Jupiter Mission, the third segment, follows the crew of the first manned mission to Jupiter – Dave Bowman (Keir Dullea), Frank Poole (Gary Lockwood) and three other scientists who have been in cryogenic sleep since before the mission commenced. There’s also a sentient computer system called HAL that controls the functionality of the ship. All is going well until HAL has a breakdown and kills four of the crew, leaving Bowman alone and isolated in deep space. HAL, a highly advanced artificial intelligence whose conflicting orders lead to his malfunction, is one of cinemas great tragic villains, and his resulting paranoia and insanity have devastating and far-reaching consequences for Dave Bowman.
The final part, Jupiter and Beyond the Infinite, is another dialogue-free segment. I’m not going to say anything about this in case whoever’s reading this hasn’t seen this film. I will say one thing though – when you watch it, it will blow your mind.
2001: A Space Odyssey is a magnificent film and to say that it was ahead of its time is an understatement and does no justice to its influence on the development of cinematic techniques and storytelling to come. Remember, this was made before CGI and even blue and green screens even existed. Its special effects would not come anywhere close to being matched for another nine years, until Steven Spielberg’s Close Encounters of the Third Kind (1977) came along, and even that didn’t have the totally immersive effect of 2001. Its influence has not been restricted to the science fiction genre either, and it’s leisurely pace and sparse dialogue can be seen in the films of Clint Eastwood, especially Hereafter (2010), and any film directed by the great Terrence Malick.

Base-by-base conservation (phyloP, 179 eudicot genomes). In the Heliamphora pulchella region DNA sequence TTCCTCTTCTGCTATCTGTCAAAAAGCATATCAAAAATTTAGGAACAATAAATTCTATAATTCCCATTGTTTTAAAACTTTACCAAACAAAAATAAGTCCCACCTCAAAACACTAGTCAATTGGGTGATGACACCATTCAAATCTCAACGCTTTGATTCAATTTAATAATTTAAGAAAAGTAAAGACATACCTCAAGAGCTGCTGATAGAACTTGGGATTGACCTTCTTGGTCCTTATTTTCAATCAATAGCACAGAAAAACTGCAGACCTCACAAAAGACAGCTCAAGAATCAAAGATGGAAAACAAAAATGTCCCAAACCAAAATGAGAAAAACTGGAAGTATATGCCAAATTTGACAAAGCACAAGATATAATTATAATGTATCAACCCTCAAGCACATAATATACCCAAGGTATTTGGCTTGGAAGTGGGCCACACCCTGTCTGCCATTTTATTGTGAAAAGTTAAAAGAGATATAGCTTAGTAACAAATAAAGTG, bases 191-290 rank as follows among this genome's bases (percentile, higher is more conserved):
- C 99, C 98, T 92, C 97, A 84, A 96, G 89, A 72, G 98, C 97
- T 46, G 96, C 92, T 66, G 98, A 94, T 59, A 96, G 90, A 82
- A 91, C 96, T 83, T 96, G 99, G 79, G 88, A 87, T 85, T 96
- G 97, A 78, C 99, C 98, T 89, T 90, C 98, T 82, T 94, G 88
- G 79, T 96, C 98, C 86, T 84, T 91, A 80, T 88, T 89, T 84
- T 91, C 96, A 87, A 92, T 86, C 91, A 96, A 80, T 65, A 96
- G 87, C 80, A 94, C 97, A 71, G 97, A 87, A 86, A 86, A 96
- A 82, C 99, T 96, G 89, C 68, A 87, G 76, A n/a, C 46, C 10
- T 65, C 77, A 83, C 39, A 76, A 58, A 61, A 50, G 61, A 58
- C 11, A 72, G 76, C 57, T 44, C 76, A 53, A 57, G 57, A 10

In this age of shoot ‘em up, slam-bang, fast-cutting, brainless action movies, it’s a pleasure to watch something that appeals to the intellect and takes its time to tell its story. And if I were to give advice to someone who was about to watch 2001 for the first time, it would be this: Be patient, because the rewards are manifold.